Instead, the Supreme Court delivered that remedy saying government employees must make "an adequate search" of their private accounts for anything that might be a public record. The justices addressed the privacy concern by saying that the employees are not compelled to turn over their passwords or otherwise open their accounts for a search by others.
The state Supreme Court merely confirms what should be apparent to any reasonable Vermonter, save those select few in government who never seem to grasp the basic principle of open government.
The ruling makes clear that where information is kept does nothing to alter its status as a public record.
The Bangor Daily News
Commissioner Ricker Hamilton made it seem last Friday as if there would be a fresh start at the Maine Department of Health and Human Services under his watch.
Maine's largest state agency, over the course of Gov. Paul LePage's administration, has become increasingly closed off from the public and lawmakers and therefore less accountable.
The department last year fired a public records coordinator for releasing an already public document to the BDN. The department seldom responds to reporters' inquiries. Agency officials have declined to appear before legislative committees to answer lawmakers' questions. On other occasions, they have responded with, at best, woefully incomplete information to lawmakers' inquiries about key issues, including the LePage administration's plans for recertifying Riverview Psychiatric Center, a scathing federal audit that found the department failed to conduct required investigations after the deaths of 133 people with developmental disabilities in state care, and the administration's plans for spending a $78 million block grant it receives from the federal government each year.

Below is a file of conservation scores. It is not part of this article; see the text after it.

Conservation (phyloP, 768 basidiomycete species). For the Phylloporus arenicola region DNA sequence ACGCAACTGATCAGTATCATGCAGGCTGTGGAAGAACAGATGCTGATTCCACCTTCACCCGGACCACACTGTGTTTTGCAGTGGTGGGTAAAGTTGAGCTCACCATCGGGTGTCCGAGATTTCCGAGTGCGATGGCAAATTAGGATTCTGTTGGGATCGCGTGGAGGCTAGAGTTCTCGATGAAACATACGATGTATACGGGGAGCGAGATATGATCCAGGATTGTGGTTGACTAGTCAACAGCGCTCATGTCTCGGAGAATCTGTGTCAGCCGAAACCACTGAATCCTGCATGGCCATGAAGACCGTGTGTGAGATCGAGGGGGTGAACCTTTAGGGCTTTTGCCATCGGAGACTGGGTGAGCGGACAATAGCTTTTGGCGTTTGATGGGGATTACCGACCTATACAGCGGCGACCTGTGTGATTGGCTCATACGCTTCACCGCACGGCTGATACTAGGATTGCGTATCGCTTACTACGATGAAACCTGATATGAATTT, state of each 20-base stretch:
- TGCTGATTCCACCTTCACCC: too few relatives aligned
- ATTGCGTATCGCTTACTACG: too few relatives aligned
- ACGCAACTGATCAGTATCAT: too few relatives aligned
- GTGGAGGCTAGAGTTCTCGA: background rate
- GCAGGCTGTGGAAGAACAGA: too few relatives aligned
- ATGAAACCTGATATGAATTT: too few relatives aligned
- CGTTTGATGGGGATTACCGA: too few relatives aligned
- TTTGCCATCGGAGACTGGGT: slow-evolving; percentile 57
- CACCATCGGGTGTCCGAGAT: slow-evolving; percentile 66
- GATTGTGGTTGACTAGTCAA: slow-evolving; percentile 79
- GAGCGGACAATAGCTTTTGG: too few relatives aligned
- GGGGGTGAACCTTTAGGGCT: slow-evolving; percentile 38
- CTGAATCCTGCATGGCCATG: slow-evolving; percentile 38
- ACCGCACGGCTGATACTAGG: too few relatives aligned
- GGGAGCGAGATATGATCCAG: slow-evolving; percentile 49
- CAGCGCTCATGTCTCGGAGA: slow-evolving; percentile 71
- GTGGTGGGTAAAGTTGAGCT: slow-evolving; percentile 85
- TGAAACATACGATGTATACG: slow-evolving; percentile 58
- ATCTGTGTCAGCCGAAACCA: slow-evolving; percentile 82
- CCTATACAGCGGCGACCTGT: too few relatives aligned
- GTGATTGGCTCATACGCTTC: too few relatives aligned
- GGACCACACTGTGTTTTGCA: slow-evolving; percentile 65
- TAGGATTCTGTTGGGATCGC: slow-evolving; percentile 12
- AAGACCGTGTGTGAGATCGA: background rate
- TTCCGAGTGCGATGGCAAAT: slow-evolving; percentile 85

But Hamilton, LePage's pick to lead Maine DHHS after the departure of Mary Mayhew in May, said last week that he wants to speak frequently with lawmakers and keep them in the loop on major developments, especially as it relates to the LePage administration's plans to build a psychiatric step-down facility in Bangor — about which administration officials have not been forthcoming with lawmakers and city officials from Augusta and Bangor.